Thursday, November 11, 2010

Block 5: MICU float/Nightfloat

(This is one installment in a series of posts about what I do on a day-to-day basis as an internal medicine resident. If you are interested in the others, you can find them here: Block 1, Block 2, Block 3, Block 4.)

This month I did two things, MICU float and Nightfloat.

Some of you may not know about the many rules that guide the work hours of residents. They are very complicated and frequently change but the 3 big ones are:

--Over a 4 week period, each resident should work no more than 80 hours per week on average. Some of the old school docs think we are big wimps because we "only" work 80 hours a week, but a few years ago the powers that be finally came to their senses and realized that doctors are human, and humans tire, and when we are tired we make mistakes. And we can cause big problems when we make mistakes. Despite my frequent referral to us as factory workers, us making mistakes is a bit different than when you get home and realize they forgot the fries to go with your Big Mac.

--We are only supposed to work 24 hours in a row, with a 6 hour buffer time to finish tasks. In reality, this means we can work 30 hr shifts. One of the (many) reasons that Northwestern is a wonderful residency program is that we only have to do these 30 hours shifts in our ICUs, not on our general medicine wards. Most other competitive programs have 9 months of every 4th night overnight call. How....freaking.....awful. These rules are changing again next year and soon we will only be able to work 16 hours shifts. (But I'm done this year, so what do I care?? ;) )

--We must average 4 days off in any 4 week period. Yes, that means we usually work weekends. A two-day weekend is rare in our pitiful little lives.

So, how does this tie in to MICU floating? In addition to having very infrequent 30 hour shifts, Northwestern's Internal Medicine program is ADAMANT in their compliance about this rule, which is great. We never go over hours. In an ICU setting, however, there is no way to get all the day's work done in time to get out by 1pm (call starts at 7 am the previous day). So we have extra bodies who come in at 7:30 am, round with the post-call team, and do some of their work for them. So that's what I did for part of this block. Got to work at 7:30, rounded with the post call team, helped get them out on time, then baby-sat their patients for the rest of the day while they went home to sleep. This can be kind of fun because you don't really have that much work to do (you are there for emergencies, crashing patients, etc) so it's a good time to socialize and be grateful that you are just floating and not actually in the MICU for reals! (Read the MICU post here).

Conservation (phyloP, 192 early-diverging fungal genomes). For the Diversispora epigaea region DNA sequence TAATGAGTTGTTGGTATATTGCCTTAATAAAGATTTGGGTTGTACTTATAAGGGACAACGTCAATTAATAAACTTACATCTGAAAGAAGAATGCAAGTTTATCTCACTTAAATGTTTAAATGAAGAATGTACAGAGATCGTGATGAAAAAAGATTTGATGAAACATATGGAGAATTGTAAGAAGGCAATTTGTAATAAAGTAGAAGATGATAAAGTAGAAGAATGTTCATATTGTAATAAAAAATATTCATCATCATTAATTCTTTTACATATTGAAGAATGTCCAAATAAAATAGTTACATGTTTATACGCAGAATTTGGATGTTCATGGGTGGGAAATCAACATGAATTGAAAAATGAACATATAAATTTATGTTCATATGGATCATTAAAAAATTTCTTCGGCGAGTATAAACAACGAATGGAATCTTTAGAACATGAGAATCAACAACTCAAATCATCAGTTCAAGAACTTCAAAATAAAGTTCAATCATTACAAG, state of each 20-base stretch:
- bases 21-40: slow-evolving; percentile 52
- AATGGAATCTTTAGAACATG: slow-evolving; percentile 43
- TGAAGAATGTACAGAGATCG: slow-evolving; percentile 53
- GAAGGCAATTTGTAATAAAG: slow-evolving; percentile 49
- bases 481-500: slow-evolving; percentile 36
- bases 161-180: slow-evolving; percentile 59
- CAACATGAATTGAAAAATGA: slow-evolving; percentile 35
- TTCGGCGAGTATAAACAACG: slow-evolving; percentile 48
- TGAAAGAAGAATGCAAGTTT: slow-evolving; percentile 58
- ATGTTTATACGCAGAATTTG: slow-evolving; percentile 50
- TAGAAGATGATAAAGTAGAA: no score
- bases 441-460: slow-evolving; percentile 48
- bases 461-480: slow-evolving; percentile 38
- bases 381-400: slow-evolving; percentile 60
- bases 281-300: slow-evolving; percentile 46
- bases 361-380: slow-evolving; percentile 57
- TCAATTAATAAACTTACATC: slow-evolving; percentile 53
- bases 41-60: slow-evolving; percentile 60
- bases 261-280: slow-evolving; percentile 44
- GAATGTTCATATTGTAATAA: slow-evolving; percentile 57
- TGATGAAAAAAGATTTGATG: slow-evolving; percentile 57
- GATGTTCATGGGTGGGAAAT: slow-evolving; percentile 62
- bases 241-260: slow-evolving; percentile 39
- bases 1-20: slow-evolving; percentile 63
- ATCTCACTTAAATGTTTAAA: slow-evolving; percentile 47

The other half of the month, I was on Nightfloat again. I've written about this before (see here), so won't go into detail. I will say that this was one of my more fun Nightfloat weeks.

Below is the Nightfloat crew shooting the breeze, ahem, I mean, hard at work;) We had some good talks about what we would do if we didn't do medicine- we had votes for wildlife photographer, meteorologist, lab researcher, professor, and oil tycoon. Most of us agreed, however, that it would be best to just win the lottery and retire:)

We celebrated She-Yan's b-day twice - once at midnight on b-day eve and then when we came back at 7pm that day. We ate some pizza, we ate some chicken tenders. We had a LOT of coffee. We listened to Pandora, had 80's hour, got in some YouTube viewing. We gave each other clever (or so we thought) nicknames. Oh- and we admitted 3-6 patients each every night. No biggie.

Here's the Nightfloat resident crew:

...and the interns:

I know we look happy. And we mostly were. Just generally not between 2-6 AM. Only 1 night left!!


  1. Those work hours are insane! I don't know how you do it. I bet you form pretty tight bonds with your fellow residents - I'm curious to know what your clever nickname is:)

  2. Well, at least you're keeping a good attitude! I have to confess that when I started to feel sorry for myself in anesthesia school (which is pretty brutal in its own right) I would go chat with our residents and give them a break (if you're the main anesthesia provider in a room here you don't leave the room unless another provider comes in to relieve you, and since they're usually in their rooms, you can go hours and hours with no break).

    Anyway, it always put things back in perspective for me. And if you love what you do there isn't anything else, is there? Although I will admit that if this anesthesia gig doesn't work out I might consider becoming an artisan-style baker!

    Hang in there - you're almost finished!